Joachim Gauck was elected as the new head of state of the Federal Republic of Germany last week. The Mulsim organisations in Germany congratulated the new president to his election. The Coordination Council of Muslims in Germany, for instance, is hoping for a cooperative partnership between the Germany’s Muslim communities and associations and the new head of the state. The Council’s representatives were particularly optimistic about Gauck’s statement about the central importance of integration policy. Gauck said he wanted to follow on the path of his successor, Christian Wulff. Aiman Mazyek, Head of the Central Council of Muslims in Germany, also wished Gauck mall the best for his new position. He assured Gauck that the Muslims in Germany will make their contribution to the freedom and welfare of our state – but he also said they were hoping to become an integral part of German society.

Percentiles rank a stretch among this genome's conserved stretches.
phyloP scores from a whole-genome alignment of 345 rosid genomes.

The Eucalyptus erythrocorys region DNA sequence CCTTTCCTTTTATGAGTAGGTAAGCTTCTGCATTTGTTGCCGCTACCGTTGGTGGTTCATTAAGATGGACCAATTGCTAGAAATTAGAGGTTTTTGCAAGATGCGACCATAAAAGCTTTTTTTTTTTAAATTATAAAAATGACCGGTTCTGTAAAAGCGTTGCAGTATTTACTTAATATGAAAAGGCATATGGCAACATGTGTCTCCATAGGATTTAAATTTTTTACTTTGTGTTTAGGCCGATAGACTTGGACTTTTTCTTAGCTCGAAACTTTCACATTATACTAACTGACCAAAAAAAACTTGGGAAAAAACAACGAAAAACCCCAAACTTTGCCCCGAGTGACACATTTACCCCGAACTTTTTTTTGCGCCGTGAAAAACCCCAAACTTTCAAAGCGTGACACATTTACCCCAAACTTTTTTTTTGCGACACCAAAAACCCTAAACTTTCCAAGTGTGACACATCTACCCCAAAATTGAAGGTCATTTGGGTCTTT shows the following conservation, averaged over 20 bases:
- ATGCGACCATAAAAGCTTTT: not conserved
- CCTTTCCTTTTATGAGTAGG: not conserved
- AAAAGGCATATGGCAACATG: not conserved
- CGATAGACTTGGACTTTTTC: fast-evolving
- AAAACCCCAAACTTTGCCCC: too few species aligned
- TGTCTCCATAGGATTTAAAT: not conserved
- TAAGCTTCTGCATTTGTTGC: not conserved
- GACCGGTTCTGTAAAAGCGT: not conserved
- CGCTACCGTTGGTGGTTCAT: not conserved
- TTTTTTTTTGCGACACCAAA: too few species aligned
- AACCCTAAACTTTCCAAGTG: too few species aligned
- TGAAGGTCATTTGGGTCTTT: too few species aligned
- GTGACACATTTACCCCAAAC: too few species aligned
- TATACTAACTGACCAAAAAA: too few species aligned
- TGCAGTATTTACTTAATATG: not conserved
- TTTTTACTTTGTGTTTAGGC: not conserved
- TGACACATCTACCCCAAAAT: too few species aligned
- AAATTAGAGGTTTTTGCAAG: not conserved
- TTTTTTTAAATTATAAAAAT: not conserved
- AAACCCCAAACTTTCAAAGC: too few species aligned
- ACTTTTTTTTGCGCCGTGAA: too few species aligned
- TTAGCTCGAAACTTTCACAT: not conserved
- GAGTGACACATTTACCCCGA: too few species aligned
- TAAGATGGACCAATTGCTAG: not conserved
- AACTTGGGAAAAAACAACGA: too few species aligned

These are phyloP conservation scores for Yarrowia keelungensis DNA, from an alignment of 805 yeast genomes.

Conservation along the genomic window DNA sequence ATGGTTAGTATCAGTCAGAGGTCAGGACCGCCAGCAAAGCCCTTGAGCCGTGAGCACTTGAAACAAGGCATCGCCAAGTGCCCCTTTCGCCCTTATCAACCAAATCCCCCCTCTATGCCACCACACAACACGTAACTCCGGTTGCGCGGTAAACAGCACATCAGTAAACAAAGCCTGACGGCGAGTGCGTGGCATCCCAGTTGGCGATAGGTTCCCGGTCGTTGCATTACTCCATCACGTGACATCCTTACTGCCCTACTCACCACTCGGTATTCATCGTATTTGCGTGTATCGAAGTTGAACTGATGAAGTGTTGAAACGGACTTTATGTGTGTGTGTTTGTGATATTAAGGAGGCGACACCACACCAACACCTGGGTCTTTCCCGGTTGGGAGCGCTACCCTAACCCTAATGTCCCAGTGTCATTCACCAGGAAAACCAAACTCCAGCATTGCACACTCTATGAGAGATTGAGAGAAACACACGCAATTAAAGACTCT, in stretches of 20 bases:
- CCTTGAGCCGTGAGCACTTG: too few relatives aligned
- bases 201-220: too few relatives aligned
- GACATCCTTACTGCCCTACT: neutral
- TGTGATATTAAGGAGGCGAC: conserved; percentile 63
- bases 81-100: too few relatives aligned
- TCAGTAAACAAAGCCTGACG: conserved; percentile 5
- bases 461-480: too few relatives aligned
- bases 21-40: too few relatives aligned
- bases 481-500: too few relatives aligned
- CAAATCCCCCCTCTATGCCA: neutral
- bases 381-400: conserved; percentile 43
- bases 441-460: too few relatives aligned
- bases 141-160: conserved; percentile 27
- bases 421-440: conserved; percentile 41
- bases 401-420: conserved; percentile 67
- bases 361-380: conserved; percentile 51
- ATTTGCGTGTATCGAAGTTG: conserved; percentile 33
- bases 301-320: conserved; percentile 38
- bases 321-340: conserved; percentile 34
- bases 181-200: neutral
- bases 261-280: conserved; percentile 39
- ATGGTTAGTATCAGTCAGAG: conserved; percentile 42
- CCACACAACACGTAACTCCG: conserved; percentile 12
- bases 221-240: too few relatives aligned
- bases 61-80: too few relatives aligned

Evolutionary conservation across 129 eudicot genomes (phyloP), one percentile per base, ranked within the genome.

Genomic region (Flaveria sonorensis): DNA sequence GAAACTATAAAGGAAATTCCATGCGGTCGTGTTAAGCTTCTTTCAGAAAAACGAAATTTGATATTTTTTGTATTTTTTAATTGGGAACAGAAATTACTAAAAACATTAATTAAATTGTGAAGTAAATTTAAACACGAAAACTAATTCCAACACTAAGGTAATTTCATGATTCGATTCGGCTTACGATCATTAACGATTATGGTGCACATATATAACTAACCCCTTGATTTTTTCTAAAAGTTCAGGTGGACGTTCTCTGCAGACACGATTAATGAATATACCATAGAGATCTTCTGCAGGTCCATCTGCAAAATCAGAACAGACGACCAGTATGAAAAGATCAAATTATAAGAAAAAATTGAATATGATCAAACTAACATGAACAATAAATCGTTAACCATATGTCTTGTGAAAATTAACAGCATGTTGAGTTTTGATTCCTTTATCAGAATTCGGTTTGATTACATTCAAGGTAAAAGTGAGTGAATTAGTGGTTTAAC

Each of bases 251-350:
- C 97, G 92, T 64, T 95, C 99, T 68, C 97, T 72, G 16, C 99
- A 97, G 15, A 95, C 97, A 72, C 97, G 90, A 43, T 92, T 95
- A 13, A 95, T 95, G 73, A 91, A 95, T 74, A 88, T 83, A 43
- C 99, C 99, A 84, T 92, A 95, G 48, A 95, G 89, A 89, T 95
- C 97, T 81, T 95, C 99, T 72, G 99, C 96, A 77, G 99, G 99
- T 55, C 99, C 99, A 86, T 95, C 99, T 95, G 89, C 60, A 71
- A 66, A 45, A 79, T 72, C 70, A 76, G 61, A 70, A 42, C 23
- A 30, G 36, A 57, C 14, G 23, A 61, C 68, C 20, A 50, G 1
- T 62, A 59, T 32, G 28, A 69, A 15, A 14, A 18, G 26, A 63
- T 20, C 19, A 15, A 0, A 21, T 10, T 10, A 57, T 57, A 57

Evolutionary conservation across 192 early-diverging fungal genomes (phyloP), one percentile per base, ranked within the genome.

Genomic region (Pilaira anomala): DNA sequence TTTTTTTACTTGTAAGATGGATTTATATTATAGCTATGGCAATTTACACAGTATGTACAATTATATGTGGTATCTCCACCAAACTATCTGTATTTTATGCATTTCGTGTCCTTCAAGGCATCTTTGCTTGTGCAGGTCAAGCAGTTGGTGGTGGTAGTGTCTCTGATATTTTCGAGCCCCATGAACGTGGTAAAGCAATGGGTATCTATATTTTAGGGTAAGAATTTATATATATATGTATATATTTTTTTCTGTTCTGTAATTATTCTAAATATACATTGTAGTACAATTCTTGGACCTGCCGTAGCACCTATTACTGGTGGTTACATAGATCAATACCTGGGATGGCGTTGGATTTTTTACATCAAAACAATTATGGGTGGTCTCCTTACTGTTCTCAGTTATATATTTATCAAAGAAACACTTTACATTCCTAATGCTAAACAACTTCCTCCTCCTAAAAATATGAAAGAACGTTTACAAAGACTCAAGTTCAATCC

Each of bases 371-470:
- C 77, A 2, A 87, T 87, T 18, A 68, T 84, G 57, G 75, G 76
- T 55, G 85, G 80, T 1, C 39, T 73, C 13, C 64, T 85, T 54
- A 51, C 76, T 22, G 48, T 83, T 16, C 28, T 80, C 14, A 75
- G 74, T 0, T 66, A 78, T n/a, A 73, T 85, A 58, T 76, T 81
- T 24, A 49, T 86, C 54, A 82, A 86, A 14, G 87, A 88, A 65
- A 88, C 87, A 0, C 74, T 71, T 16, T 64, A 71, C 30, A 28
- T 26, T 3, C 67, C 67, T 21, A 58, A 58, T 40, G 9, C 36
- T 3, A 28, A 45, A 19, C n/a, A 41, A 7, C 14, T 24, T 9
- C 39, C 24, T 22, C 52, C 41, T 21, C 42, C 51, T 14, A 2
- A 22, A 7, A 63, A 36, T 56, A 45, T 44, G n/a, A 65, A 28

Others are more sceptical about the election of Gauck. Mehmet Kilic, for instance, Turkish-born spokesman on integration for the Green Party group in the German parliament, considers Gauck to be the wrong choice fort he position. More specifically, he objects toGauck’s evident understanding for the views of Thilo Sarrazin, who published a highly controversial book (Germany does away with itself) in 2010 (as reported). Similarly, Kenan Kolat, head oft he Turkish Community in Germany, is still disappointed about Wulff’s designation, who had particularly lobbied for a stronger acceptance of Islam as part of Germany.
Muslims are divided in their views on the new German president, Joachim Gauck. Many are concerned about his evident understanding for the views of Thilo Sarrazin on Muslims in Germany. Jan Kuhlmann reports
It was a broad coalition in the Federal Assembly which elected Joachim Gauck to the German presidency last Sunday. Christian Democrats, Social Democrats, Liberals and Greens all supported the 72-year-old candidate. The media also took a positive view, describing him as a “President of the People” – a judgement which is confirmed by the opinion polls. According to one major poll, 67 percent think he was a good choice. So is Joachim Gauck “everybody’s president”?